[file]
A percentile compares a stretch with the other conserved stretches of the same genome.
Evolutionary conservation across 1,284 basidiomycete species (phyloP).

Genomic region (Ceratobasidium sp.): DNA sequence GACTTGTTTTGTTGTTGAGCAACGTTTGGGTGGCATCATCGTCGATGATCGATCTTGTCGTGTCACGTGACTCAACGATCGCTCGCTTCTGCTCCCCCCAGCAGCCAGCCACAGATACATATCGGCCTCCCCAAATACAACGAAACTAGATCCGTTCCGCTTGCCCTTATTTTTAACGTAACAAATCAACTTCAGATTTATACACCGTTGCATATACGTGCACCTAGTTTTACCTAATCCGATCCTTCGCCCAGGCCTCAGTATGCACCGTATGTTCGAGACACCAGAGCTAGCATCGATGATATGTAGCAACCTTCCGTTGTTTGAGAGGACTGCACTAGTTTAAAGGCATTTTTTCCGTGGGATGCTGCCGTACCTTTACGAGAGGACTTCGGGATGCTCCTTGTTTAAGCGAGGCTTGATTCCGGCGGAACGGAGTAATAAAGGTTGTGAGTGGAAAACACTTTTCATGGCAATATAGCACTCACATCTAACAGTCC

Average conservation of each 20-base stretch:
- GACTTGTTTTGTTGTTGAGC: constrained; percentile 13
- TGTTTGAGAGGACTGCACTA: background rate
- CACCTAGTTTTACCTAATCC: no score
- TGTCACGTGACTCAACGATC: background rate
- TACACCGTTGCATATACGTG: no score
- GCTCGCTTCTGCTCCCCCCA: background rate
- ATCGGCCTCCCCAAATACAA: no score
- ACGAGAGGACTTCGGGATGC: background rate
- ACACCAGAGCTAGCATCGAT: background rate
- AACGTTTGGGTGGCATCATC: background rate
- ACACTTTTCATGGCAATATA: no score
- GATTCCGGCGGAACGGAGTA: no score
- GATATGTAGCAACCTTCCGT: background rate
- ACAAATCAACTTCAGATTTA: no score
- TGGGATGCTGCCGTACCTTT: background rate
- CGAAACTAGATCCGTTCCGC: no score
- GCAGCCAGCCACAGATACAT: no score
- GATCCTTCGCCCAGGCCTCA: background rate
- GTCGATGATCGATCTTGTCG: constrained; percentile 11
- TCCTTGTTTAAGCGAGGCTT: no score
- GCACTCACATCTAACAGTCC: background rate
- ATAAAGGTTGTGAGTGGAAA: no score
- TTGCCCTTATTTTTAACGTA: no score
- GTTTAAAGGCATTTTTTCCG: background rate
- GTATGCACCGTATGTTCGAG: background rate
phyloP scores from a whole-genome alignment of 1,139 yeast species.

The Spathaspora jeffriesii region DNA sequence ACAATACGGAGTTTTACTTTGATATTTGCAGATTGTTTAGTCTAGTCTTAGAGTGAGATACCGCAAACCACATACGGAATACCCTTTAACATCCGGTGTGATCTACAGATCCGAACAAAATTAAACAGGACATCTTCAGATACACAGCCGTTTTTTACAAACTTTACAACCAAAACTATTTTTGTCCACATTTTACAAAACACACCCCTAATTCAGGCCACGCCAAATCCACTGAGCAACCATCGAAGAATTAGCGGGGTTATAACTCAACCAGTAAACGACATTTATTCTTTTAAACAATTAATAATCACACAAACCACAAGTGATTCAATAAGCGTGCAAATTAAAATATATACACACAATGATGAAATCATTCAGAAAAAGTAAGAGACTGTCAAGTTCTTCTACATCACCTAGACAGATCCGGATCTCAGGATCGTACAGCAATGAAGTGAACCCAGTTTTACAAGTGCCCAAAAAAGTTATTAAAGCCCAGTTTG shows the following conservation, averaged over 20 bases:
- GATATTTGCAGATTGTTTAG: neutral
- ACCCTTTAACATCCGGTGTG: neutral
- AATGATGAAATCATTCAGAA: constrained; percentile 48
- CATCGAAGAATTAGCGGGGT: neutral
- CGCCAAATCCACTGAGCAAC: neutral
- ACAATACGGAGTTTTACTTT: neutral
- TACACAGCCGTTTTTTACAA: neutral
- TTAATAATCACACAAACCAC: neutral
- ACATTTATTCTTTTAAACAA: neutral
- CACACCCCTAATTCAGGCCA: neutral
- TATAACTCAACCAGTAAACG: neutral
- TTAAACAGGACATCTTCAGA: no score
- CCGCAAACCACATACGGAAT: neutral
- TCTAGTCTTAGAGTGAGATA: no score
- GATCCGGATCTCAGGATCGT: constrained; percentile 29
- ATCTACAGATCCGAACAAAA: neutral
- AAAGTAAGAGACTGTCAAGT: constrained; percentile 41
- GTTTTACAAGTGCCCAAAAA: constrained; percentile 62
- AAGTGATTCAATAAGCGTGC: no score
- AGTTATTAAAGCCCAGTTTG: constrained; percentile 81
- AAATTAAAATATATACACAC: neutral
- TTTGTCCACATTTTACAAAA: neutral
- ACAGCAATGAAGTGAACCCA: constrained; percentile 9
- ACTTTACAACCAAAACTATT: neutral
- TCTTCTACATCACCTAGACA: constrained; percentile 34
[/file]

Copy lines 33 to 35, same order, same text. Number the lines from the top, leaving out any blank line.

- ACCCTTTAACATCCGGTGTG: neutral
- AATGATGAAATCATTCAGAA: constrained; percentile 48
- CATCGAAGAATTAGCGGGGT: neutral